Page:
High Tech Timber

SCI-Arc’s planned robot annex promises solutions to real problems—in the building industry and beyond it.

BUILDING BLOCKS – A studio project from Casey Rehm’s AI Assemblies course at SCI-Arc in Los Angeles. Courtesy Sci-Arc

Thinking sustainably about design allows—compels—one to make connections between seemingly unconnected phenomena. It’s this logic that led designers Casey Rehm and Erik Ghenoiu, who teach at SCI-Arc in Los Angeles, to link a promising building material to the city’s grievous homelessness crisis.

The pair has plans for a new annex at SCI-Arc that seeks to bring the precision power of robotics, 3D scanning, and AI to bear on cross-laminated timber (CLT), among other materials. A type of engineered wood made by gluing layers of timber at right angles, CLT can be used in the superstructures of buildings in place of steel and concrete, and so represents one way to reduce the carbon footprint of new construction, e.g., mass housing.

Courtesy SCI-Arc

At the moment, however, CLT’s high price tag scares off builders from widely adopting it. According to Rehm and Ghenoiu, the cost could be significantly lowered by ironing out production inefficiencies, which also lead to material waste. “Right now the industry is manually laying up two-by-sixes into industrial presses, pressing them into panels, and then manually cutting window openings,” says Rehm. Using large-scale industrial robots could transform the manufacturing process so that, as he puts it, “the only waste is the sawdust from the width of the saw blade.”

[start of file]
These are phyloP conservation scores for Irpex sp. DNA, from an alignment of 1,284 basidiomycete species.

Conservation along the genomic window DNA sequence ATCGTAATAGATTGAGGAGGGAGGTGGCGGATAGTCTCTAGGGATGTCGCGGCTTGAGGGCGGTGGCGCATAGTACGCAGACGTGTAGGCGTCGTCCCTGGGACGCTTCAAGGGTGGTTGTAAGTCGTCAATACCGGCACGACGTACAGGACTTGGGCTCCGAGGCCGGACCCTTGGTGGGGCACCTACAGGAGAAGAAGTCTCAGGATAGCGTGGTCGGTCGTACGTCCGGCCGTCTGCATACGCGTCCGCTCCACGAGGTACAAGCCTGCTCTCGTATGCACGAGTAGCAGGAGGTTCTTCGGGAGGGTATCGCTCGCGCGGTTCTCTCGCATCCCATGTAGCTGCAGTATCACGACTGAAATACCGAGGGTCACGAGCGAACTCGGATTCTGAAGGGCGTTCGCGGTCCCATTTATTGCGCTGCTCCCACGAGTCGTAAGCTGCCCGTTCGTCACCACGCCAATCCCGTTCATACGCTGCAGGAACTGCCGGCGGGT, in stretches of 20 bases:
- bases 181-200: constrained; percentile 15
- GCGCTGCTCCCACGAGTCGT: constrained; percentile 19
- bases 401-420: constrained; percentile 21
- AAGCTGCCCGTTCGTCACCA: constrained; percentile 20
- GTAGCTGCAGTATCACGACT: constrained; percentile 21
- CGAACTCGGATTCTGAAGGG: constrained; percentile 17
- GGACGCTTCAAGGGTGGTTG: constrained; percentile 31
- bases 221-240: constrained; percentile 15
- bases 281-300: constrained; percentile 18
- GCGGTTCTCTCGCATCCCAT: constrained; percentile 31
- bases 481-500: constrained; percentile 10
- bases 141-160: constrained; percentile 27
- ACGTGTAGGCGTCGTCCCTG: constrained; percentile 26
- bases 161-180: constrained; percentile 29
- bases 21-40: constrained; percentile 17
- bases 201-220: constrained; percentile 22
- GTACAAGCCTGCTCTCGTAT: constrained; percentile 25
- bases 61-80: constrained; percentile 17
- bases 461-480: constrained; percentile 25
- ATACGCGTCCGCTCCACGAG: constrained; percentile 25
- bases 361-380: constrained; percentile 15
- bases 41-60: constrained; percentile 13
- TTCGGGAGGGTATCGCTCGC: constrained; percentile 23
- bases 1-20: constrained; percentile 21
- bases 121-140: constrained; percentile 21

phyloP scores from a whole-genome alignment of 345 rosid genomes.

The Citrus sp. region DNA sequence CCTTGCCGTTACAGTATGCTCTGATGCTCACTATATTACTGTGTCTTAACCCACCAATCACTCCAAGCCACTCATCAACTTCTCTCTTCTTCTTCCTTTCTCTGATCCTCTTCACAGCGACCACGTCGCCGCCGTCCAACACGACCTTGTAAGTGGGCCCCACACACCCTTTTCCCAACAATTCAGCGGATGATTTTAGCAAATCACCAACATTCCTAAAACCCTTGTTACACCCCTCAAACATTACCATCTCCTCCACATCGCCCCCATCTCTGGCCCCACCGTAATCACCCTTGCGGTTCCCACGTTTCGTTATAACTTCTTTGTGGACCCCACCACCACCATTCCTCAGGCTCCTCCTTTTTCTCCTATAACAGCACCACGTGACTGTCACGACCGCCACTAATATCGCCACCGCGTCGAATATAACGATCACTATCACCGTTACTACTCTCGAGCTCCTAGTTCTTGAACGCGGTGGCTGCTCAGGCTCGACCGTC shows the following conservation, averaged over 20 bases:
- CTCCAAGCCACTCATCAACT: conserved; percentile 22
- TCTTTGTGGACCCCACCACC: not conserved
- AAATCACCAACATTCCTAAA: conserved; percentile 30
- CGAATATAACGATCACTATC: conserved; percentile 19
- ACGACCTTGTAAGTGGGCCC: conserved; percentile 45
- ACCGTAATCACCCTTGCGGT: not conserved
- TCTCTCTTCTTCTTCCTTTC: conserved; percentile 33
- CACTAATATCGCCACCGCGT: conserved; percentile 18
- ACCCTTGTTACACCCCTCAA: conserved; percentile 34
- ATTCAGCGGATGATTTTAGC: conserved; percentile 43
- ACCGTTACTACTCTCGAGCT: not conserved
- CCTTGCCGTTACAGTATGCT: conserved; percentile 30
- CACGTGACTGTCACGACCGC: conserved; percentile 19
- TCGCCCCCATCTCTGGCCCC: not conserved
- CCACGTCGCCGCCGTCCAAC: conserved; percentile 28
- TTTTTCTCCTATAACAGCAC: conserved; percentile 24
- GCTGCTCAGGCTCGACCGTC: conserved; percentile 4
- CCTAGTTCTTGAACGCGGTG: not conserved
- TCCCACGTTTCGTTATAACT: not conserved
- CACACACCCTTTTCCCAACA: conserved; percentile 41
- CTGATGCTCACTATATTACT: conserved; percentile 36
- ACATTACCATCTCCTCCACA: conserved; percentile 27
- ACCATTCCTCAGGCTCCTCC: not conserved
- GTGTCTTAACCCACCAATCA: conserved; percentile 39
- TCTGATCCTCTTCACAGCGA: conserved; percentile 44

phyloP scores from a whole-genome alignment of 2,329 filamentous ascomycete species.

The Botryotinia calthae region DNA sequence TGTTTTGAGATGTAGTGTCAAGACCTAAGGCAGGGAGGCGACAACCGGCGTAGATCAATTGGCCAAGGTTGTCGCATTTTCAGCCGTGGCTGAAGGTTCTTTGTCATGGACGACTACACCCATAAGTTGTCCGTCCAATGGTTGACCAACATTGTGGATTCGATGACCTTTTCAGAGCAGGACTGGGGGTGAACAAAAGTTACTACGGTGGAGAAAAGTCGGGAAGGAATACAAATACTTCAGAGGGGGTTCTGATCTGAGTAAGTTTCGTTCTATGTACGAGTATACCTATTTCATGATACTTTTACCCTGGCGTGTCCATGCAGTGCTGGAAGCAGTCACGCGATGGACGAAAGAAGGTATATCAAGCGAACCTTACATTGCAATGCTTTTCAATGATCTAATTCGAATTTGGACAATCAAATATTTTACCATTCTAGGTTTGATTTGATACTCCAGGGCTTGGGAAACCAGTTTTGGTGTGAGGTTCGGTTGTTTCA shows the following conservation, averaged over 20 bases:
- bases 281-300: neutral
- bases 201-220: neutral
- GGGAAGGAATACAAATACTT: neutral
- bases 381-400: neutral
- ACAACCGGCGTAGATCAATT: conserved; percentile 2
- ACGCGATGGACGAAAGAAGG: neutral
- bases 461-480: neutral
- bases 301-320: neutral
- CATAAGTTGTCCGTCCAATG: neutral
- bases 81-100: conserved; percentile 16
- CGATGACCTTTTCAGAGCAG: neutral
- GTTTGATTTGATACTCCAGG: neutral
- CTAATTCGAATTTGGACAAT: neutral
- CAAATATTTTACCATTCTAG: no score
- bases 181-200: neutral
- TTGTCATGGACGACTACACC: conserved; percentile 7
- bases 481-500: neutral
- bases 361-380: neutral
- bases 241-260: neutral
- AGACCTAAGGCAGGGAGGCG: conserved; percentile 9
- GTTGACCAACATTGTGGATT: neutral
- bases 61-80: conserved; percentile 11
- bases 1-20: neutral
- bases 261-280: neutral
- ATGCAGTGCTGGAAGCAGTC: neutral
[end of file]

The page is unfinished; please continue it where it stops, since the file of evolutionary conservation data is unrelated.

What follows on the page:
Supported by grants from the W.M. Keck Foundation, The Ralph M. Parsons Foundation, and The Ahmanson Foundation, the researchers are also working to develop cost-effective CLT panels that can be aggregated into rapid deployment housing.

“We have all the tools to act, so we can either use them abstractly or we can use them on concrete instances of this incredibly pressing homeless problem that surrounds us,” says Ghenoiu. “This is how we can get more skin in the game.”

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